Alison Young is a socio-legal researcher who developed the City of Melbourne’s Draft Strategy on Graffiti in 2004. In an article published in 2010 for the journal “City,” she explains that she’d proposed “zones of tolerance” that were meant to decriminalise street art in particular areas, with self-monitoring by artists, who would enter into partnerships with the Council and local police to maintain the zones. The plan was designed to be “be inclusive, balanced, informed and equitable.” This meant protecting private property of residents, but also allowing artists more freedom in designated public spaces.
Young shows how the proposed plan was rejected despite her research showing that the residents of Melbourne had widespread support for street artist zones (75% of public submissions partially or fully supported the proposed plan). Instead, the City chose to maintain the plan by the State of Victoria, which focuses on “eradication, education and enforcement.” The preferred plan was to teach youth that graffiti is wrong and illegal, rather than engaging their interests and promoting collaboration and support for young artists.
The City wanted a plan that clearly stated that street art was “unwanted and unwelcome,” despite public consultations showing public consensus that street art adds “cultural value to the city.” Why the change of heart? More in a later post.
This is the first in a series which you can follow on my Instagram on the hashtag #SociologyOfStreetArt
Photos: Zuleyka Zevallos. If this is your art, please get in touch so I can credit you properly.
Francis Lymburner was initially critiqued for painting as if he might “plunge into the abyss of formlessness.” He travelled around Europe throughout the 1950s to the mid-1960s, and rarely exhibited his work. He returned to Sydney in 1966 and suffered a cerebral haemorrhage which stopped him from ever painting again. Thankfully, his drawings had been published in the 1950s and again in 1970, which preserved his work. The Australian Gallery of New South Wales exhibited Lymburner’s work in 1992 which helped revive his art and cemented his reputation as a leading Australian artist.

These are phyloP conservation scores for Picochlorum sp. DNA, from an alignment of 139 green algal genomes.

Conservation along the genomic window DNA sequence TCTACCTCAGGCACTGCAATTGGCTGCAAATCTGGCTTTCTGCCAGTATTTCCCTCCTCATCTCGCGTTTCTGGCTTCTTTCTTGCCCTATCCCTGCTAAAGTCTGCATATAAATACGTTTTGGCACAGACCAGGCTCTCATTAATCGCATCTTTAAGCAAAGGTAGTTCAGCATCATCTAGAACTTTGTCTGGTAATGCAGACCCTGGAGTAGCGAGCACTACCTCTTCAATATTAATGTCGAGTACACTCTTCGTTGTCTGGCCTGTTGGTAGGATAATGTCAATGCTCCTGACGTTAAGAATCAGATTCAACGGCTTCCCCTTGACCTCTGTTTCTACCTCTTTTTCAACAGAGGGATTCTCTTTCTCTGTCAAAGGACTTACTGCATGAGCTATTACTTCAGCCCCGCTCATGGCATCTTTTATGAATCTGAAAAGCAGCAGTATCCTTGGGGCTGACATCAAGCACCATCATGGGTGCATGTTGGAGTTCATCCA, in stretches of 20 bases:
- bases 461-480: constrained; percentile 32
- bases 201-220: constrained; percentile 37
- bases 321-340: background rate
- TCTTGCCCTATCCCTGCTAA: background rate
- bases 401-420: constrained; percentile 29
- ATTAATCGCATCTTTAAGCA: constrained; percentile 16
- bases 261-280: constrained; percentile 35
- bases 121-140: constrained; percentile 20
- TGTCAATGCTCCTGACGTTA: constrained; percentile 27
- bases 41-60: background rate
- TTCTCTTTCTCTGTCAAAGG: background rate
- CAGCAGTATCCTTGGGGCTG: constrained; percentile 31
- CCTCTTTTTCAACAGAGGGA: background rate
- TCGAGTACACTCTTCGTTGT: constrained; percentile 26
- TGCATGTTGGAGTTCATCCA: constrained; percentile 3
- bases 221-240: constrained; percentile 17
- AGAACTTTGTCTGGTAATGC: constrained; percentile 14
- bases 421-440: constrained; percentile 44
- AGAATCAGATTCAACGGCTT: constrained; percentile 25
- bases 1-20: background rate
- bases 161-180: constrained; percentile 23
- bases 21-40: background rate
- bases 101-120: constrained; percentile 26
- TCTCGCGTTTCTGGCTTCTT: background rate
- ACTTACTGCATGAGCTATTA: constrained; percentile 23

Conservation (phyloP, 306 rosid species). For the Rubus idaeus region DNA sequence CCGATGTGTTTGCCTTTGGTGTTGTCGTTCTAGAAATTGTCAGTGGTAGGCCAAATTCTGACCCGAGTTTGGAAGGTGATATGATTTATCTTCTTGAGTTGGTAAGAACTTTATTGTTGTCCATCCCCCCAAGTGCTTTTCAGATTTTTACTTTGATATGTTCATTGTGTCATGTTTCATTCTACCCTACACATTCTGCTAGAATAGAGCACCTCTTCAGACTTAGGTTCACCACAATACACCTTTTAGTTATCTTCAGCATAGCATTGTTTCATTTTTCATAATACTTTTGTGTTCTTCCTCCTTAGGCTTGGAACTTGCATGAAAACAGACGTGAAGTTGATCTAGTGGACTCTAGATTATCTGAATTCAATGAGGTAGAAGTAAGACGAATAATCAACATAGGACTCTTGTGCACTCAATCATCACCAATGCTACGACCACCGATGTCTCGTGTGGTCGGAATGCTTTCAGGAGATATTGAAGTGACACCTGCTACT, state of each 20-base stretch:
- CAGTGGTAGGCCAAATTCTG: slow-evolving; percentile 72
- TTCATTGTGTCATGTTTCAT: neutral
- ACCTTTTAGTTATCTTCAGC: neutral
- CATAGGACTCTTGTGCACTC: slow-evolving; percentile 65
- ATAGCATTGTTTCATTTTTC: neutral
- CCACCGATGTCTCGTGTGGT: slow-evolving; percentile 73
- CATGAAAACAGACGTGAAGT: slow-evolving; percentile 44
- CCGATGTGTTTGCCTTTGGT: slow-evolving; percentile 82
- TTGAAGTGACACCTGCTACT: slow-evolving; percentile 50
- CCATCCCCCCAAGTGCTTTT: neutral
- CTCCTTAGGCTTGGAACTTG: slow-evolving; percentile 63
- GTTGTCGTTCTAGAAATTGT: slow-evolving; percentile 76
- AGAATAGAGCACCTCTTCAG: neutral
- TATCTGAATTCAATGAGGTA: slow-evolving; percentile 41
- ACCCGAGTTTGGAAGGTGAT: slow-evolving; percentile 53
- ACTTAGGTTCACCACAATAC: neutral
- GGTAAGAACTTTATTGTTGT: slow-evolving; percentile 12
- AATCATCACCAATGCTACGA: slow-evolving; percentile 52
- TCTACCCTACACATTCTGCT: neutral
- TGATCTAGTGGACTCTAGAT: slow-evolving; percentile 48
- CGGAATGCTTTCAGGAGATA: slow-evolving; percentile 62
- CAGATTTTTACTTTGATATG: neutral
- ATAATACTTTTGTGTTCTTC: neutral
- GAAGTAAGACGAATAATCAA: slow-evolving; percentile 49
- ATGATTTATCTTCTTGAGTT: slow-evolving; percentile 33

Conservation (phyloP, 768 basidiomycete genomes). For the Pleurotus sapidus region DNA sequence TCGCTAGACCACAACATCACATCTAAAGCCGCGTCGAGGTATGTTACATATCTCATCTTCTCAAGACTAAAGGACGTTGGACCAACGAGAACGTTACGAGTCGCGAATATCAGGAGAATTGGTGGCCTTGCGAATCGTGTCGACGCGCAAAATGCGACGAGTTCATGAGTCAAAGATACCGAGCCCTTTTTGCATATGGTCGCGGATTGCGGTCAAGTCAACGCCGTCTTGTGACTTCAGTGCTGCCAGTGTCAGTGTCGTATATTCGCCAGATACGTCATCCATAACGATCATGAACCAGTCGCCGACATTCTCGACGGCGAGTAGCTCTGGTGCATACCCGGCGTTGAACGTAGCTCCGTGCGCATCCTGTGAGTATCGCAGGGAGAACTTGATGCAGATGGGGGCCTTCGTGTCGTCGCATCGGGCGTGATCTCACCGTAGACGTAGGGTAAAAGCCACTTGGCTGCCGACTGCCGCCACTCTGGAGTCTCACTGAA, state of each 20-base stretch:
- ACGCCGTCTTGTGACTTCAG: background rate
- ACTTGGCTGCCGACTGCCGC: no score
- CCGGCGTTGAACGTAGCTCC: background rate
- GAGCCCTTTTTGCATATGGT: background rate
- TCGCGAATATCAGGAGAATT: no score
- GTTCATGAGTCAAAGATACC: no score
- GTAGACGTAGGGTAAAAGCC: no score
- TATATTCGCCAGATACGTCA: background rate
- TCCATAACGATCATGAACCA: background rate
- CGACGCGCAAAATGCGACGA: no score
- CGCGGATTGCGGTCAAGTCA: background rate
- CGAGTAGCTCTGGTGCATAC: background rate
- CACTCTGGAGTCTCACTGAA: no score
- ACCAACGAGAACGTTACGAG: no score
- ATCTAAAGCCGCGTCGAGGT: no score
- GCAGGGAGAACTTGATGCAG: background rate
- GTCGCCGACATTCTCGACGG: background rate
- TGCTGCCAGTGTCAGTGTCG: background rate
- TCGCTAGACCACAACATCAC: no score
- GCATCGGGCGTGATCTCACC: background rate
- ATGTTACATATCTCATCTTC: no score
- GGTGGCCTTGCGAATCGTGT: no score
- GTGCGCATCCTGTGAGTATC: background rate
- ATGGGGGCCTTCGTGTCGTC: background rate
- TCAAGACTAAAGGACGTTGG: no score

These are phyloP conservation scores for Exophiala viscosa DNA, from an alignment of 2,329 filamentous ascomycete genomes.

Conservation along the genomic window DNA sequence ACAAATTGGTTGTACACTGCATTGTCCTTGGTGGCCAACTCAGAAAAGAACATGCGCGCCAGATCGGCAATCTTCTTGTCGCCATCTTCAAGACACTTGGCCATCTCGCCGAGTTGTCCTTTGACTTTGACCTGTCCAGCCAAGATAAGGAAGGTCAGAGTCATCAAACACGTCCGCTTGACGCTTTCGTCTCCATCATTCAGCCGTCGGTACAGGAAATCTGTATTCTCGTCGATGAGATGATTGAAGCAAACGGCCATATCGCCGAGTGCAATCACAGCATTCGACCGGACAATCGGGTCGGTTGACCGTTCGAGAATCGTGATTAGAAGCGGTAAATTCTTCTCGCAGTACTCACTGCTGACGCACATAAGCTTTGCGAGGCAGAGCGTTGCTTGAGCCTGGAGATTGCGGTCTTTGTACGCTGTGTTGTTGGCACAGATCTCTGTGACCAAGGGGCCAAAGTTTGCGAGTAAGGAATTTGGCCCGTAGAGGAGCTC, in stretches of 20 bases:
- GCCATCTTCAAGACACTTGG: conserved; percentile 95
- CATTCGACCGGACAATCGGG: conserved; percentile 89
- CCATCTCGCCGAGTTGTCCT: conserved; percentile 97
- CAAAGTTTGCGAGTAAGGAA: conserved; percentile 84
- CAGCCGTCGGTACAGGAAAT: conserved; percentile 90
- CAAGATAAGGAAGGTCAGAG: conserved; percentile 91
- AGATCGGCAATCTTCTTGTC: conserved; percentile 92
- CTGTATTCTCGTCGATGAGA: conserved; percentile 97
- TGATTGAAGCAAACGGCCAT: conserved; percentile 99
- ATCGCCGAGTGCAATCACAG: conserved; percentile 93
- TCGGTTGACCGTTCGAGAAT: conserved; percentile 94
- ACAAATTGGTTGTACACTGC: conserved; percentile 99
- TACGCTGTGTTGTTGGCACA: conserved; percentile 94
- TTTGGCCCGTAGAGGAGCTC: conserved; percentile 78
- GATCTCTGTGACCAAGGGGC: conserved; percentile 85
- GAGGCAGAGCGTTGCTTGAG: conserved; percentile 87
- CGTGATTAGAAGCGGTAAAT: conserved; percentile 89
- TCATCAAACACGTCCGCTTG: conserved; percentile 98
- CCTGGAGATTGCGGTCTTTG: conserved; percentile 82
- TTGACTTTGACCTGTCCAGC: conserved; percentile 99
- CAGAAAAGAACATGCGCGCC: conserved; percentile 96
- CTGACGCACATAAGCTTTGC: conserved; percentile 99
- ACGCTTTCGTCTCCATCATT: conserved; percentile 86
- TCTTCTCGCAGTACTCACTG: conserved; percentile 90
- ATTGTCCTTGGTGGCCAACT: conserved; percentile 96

New York, London, San Francisco, Los Angeles, Paris, Melbourne, Rio, and Sao Paulo are palimpsests of visual information in the consumerist attention economy, every visual signifier discharged in a real-time competition and rivalry for observers’ attention. World cities have known territories and hierarchies, Irvine, The Work on the Street peripheries and zones for industry or marginalized classes, all of which are assumed and exploited in street art. For street artists, a city is an information engine… Walls and structures can be de-purposed, repurposed, de-faced, refaced, de-made, remade. - Martin Irvine, The Handbook of Visual Culture.
Images: Street art, Brunswick Street, Fitzroy, Melbourne, Australia. August 2013.
Photos: Zuleyka Zevallos. If this is your art, please get in touch so I can credit you.
We Can Be Heroes is a photographic series by Indigenous artist Tony Albert. It was awarded the National Aborginal and Torres Straight Islander Art Award. The artist “made the work after Sydney police shot two Aboriginal teenagers who drove into a Kings Cross footpath in April 2012.” He says: “We are kind of walking targets in society, whether that be through police violence or brutality, or being followed around in shops.”
Abdul Abdullah, I wanted to paint him as a mountain, 2014
Oil on canvas.
Perth artist Abdul Abdullah is a wildly talented second-generation Australian-Muslim painter. This piece is his third finalist entry in the Archibald Prize (his work was selected in 2011, 2013 and 2014). This portrait features Indigenous artist and activist Richard Bell. Bell is a founding member of Indigenous art collective proppaNOW. The artist says of Bell:
I see him as mountainous – hence the title – the type of person who fills a room when he enters it. From there it was a small step to visualising him in a space suit, casting a discerning, critical gaze on this country from space as if to say, “you’ve messed it all up.”
‘The ANSA logo on the suit points to this proposition, being the same logo that Charlton Heston’s character wears in Planet of the apes. In this way I have portrayed him as an outspoken astronaut who has arrived on a planet gone mad, and is the only one making sense.’